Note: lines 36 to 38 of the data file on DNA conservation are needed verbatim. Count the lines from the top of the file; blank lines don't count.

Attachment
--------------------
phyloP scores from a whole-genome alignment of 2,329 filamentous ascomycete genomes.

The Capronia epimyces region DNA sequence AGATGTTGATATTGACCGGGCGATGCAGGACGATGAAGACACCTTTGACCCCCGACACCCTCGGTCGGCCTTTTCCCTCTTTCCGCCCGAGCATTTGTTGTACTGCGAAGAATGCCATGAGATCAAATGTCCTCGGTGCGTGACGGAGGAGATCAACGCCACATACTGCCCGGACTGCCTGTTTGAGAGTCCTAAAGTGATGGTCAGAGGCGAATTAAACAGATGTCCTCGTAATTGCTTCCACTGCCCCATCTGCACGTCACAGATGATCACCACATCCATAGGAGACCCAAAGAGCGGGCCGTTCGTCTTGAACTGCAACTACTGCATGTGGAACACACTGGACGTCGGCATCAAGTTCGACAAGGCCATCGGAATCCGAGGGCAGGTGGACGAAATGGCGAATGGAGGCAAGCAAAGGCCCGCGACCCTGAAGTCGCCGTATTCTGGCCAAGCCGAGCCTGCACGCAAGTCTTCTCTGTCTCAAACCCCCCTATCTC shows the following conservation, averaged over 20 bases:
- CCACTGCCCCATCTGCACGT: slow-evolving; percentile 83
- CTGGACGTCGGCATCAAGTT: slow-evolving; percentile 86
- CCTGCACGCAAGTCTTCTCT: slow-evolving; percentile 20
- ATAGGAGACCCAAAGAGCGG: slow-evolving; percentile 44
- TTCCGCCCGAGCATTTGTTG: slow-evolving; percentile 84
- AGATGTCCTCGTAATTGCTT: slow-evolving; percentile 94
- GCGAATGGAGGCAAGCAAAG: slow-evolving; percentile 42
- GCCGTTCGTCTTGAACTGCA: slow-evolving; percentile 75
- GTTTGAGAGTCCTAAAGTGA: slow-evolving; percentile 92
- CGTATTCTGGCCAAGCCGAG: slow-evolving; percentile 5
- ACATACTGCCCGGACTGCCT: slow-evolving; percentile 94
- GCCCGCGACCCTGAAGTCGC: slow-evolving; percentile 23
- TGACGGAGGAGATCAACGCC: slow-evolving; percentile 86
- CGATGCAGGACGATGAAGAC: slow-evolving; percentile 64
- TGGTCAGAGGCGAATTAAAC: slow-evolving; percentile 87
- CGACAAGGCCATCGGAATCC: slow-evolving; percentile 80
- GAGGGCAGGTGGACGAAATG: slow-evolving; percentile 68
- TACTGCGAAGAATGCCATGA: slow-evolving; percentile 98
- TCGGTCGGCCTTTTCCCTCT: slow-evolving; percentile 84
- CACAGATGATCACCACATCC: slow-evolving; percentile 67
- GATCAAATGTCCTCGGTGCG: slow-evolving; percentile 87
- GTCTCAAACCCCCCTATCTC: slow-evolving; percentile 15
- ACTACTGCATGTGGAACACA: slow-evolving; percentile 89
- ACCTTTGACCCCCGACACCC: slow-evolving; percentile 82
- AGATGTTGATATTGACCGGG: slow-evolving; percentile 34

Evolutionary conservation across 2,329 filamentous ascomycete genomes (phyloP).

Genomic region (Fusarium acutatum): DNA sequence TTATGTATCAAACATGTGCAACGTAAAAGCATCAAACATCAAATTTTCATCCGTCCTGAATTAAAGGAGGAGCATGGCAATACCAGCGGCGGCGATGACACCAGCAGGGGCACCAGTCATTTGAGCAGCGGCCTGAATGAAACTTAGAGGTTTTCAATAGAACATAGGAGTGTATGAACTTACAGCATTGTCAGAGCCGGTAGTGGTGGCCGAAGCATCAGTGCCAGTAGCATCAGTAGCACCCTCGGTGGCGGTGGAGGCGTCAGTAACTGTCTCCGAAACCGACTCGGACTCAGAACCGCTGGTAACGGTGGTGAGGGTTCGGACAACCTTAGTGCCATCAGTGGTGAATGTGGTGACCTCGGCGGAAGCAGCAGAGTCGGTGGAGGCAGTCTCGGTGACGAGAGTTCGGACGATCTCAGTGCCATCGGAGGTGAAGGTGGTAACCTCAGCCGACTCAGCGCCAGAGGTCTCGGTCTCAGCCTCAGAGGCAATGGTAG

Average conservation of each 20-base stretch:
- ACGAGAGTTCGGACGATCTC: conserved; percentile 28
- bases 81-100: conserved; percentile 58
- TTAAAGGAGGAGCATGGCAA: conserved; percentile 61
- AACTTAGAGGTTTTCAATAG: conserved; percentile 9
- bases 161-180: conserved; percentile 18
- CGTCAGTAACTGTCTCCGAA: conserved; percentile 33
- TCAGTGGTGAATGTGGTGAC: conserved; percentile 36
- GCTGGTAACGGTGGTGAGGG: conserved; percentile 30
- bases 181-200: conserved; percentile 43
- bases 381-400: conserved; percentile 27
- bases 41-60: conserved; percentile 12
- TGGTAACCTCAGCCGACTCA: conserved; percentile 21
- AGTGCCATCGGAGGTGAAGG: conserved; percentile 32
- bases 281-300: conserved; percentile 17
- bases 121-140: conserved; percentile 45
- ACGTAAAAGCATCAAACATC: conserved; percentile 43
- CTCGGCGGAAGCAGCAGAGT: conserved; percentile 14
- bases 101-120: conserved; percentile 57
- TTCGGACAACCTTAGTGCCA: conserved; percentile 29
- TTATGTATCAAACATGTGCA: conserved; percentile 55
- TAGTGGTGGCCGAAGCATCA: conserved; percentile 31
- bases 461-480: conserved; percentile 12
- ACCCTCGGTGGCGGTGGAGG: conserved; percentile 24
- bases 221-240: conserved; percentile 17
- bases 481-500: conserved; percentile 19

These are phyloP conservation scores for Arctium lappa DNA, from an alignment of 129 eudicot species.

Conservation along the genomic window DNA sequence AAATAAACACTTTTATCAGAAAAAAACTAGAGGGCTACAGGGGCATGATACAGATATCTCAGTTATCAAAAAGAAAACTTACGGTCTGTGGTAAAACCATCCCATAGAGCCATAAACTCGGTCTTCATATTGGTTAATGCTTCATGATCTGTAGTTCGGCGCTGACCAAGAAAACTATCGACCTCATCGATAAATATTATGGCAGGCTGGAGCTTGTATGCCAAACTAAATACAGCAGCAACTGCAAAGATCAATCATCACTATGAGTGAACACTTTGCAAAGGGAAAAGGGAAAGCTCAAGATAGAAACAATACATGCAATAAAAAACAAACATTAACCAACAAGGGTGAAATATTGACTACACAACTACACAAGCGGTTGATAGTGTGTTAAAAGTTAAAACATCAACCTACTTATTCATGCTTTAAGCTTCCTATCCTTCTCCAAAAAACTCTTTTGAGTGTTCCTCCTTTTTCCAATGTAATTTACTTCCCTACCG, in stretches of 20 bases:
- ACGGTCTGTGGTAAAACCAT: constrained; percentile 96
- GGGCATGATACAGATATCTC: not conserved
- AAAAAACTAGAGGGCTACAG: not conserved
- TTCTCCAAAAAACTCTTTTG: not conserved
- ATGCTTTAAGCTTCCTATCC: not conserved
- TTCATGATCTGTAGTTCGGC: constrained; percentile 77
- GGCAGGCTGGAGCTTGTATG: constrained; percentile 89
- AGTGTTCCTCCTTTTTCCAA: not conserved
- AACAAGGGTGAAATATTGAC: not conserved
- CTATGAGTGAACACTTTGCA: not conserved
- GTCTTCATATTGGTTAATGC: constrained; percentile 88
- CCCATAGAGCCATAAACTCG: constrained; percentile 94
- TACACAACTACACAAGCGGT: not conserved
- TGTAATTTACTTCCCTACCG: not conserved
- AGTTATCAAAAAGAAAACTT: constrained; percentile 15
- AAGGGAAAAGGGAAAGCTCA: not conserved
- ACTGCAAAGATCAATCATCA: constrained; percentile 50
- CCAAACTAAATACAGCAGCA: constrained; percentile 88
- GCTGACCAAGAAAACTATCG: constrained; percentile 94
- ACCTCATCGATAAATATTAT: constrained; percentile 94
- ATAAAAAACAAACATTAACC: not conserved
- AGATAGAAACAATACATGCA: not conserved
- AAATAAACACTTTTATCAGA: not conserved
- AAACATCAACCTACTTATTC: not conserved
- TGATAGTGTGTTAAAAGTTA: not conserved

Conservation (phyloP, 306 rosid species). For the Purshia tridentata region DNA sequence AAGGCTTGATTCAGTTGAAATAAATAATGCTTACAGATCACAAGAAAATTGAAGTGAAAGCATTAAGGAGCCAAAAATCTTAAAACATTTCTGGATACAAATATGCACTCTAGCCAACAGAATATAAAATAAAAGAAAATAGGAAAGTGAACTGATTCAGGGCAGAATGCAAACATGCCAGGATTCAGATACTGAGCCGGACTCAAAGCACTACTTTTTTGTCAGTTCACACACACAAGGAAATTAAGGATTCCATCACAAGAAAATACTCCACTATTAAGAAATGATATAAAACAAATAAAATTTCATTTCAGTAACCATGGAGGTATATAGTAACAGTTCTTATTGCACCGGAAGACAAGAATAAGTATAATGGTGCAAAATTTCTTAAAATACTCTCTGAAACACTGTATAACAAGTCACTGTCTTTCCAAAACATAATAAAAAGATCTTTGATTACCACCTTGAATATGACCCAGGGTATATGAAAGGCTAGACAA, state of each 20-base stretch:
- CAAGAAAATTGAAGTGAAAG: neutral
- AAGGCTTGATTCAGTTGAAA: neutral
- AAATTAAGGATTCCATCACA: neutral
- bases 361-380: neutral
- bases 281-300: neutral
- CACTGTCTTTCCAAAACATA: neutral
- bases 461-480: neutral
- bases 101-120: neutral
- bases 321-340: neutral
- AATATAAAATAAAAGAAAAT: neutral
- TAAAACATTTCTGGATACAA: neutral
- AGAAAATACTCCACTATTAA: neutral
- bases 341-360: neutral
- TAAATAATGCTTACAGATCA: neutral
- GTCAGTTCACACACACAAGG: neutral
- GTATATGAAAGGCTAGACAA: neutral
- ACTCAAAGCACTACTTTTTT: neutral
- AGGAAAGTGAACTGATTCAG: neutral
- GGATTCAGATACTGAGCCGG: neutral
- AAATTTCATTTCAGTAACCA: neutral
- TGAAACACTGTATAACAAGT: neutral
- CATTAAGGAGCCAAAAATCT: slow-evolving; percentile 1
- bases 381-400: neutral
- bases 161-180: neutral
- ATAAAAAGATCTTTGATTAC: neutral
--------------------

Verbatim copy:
- CGTCAGTAACTGTCTCCGAA: conserved; percentile 33
- TCAGTGGTGAATGTGGTGAC: conserved; percentile 36
- GCTGGTAACGGTGGTGAGGG: conserved; percentile 30